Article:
Today was a day of errands. With just five days until Olivia’s operation, it’s like planning for the worst vacation ever. Doing laundry, cleaning the house and preparing meals and necessities for the hospital. Over the years of doing this, I’ve learned some helpful tricks – things like stocking up on Superstore fleece pajamas at Christmas time, as they are MRI compatible and the arms are wide enough to fit an IV through them easily; buying the colouring books at Walmart that have adhesive tops so they stick to the walls of her hospital room without tape; buying a brand new pack of the Crayola thin markers, because they are light and easy to color with when her hands aren’t working right; and making sure I have warm pajamas, as the air conditioning vents are conveniently located right over the parent cots.
I’ve learned to pack our own pillows, because sleeping on a rubberized pillows sucks, and I make sure we have a blanket that will cover her entire bed to try to hide the all too obvious “medicalness” of the hospital. I also spent part of the day organizing her schoolwork and making sure her school laptop is up-to-date. Trying to manage school when you are constantly in and out of the hospital can be a challenge, overwhelming at times.
I remember the day we were told there was a problem with Olivia’s brain. She was just eight days old and a resident came in and told us she had a massive bleed in her brain, and that she would probably never walk, feed herself or see. I remember him patting me on the knee and asking if I had any questions. I barely squeaked out a “no,” so stunned I could hardly move. A few hours and a few thousand tears later, the neurosurgeon walked in the door. He checked her out and quickly reassured us that the location of the bleed couldn’t have been better. The bleed was largely in her ventricles (the fluid filled lakes in the middle of your brain) and not in the brain tissue. He said, “She will do great, Wendy. She will need some surgery and may have some learning disabilities, but otherwise will do quite well.” Brett and I burst into tears of relief and I said out loud, “If all she has is learning disabilities, I will never complain.” I didn’t know how painful learning disabilities could be.
In the first grade, we started to notice how hard it was for her to understand math. It was incredibly frustrating for her to do homework assignments. I would sit with her to work on the simplest of concepts, like counting by fives, and I realized that she couldn’t grasp it. When she finally did grasp the concept we would go on to something else. If we came back to that concept five minutes later, it was like she had never heard it before. She had problems with short-term memory. I remember wrestling with what to do. I felt incredibly guilty for feeling so disappointed.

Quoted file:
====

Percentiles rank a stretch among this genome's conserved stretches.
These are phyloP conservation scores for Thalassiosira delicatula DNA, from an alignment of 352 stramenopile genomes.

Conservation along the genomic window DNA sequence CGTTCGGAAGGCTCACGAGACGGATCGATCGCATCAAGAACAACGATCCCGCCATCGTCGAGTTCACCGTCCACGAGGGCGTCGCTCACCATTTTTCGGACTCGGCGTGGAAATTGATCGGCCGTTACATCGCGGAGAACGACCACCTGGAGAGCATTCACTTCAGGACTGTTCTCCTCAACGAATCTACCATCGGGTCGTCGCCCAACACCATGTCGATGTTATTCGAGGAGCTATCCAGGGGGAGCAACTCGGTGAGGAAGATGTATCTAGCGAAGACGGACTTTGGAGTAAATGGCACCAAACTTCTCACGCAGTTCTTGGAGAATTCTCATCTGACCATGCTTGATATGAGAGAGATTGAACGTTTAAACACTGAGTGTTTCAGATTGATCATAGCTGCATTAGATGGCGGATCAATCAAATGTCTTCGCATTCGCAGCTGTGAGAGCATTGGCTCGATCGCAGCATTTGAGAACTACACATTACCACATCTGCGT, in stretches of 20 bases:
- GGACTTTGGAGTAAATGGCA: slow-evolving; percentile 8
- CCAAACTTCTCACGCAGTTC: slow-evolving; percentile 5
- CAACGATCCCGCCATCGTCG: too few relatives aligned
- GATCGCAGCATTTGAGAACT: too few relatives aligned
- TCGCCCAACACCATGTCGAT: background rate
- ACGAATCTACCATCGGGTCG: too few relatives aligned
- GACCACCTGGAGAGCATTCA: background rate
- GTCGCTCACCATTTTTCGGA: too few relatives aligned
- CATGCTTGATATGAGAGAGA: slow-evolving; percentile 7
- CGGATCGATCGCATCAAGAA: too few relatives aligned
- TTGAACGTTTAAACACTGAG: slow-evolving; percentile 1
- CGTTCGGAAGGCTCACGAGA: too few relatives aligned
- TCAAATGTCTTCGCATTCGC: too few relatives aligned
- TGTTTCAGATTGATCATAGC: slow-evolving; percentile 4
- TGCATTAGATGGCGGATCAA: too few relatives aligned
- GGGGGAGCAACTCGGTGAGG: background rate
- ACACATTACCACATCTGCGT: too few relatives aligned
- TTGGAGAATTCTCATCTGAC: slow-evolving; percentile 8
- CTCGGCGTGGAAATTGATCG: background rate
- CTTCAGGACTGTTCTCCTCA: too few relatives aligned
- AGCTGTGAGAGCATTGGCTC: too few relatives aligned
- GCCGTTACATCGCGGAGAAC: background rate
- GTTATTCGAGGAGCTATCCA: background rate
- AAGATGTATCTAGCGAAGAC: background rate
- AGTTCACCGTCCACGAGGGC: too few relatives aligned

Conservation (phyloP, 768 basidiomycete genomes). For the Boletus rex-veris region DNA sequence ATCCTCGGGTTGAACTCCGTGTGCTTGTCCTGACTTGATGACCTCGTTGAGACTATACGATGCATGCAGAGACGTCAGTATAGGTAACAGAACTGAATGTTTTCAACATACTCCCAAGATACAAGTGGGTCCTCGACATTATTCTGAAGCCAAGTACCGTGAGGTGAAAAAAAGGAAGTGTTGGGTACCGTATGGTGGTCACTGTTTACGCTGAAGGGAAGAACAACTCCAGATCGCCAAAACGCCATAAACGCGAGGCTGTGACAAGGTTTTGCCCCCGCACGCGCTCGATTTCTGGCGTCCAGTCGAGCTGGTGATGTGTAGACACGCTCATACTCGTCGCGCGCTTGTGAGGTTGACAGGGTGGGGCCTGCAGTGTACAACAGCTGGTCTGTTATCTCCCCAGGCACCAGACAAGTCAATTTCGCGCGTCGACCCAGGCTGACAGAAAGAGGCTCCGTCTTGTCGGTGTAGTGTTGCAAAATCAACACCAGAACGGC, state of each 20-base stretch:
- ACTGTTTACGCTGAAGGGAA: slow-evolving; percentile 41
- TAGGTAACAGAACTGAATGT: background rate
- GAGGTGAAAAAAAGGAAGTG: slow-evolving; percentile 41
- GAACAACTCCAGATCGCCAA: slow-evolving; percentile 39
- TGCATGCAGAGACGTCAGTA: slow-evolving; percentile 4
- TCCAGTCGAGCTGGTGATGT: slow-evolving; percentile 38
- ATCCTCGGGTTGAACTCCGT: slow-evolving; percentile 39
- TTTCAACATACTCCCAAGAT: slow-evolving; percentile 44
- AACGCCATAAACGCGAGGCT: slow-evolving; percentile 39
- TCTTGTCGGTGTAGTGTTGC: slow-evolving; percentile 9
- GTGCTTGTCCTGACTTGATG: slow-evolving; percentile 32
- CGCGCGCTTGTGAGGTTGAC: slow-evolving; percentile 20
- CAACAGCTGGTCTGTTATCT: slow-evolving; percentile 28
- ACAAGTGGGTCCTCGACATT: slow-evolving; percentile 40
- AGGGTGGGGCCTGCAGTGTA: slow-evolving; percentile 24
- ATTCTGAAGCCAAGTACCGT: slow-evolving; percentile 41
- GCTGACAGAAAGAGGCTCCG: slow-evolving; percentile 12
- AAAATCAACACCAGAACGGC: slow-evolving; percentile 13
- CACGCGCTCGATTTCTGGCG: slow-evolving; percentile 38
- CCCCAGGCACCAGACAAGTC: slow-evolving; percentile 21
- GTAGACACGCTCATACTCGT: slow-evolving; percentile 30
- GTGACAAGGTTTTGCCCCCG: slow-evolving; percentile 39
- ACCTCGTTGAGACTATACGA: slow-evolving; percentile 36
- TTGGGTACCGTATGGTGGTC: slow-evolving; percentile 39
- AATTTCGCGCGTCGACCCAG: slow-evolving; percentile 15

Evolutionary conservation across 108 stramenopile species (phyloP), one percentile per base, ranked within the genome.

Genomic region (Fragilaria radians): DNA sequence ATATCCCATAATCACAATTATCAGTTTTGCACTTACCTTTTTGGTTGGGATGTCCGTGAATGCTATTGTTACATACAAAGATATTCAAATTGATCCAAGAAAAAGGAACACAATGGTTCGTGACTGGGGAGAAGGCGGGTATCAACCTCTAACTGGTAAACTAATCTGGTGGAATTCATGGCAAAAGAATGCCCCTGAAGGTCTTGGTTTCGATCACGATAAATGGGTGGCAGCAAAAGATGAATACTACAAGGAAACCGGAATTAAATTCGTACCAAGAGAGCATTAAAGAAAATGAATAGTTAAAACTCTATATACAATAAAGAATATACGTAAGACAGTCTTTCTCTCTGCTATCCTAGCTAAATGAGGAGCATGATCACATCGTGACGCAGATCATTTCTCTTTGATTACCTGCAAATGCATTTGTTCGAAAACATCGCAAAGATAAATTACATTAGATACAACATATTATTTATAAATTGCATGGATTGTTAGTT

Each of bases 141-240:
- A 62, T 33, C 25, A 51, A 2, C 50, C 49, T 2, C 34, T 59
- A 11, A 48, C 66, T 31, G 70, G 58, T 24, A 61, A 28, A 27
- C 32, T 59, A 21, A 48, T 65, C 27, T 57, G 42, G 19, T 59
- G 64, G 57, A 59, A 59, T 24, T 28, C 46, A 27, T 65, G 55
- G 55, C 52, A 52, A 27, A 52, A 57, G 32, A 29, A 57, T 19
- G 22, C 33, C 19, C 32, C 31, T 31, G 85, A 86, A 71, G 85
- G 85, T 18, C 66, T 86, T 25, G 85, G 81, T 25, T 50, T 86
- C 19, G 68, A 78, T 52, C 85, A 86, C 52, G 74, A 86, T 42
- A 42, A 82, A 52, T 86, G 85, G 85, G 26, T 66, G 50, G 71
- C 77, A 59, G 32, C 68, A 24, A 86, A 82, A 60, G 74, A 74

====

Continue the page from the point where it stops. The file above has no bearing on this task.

Every day I work with families that lose their child, families that would literally give everything to be able to worry about a learning disability instead of trying to survive their first, fifth or even 10th start of the school year without their pumpkin. Knowing these families has changed me as a person and as a parent. Each one of these kiddos, whether I knew them for eight days or eight years has made me a more grateful person, a more diligent clinician and a more patient mother. I knew I should be able to accept her learning disability and just be grateful to have her, but I couldn’t.
I think any kid who has brain surgery should get a “get out of jail free” card for academics. They should be brilliant, school should come easy to them and they should have every door in the world open for them to choose the career of their choice. But it doesn’t work that way. In fact in most cases, it’s the exact opposite. These kids fight so hard just to survive and then they have to struggle every day in school. It’s unfair. Even more than worrying about expecting too much from Olivia, I worried that I wouldn’t expect enough.
I remember the day we were told there was a problem with Olivia’s brain. She was just eight days old and a resident came in and told us she has a massive bleed in her brain, and that she would probably never walk, feed herself or see.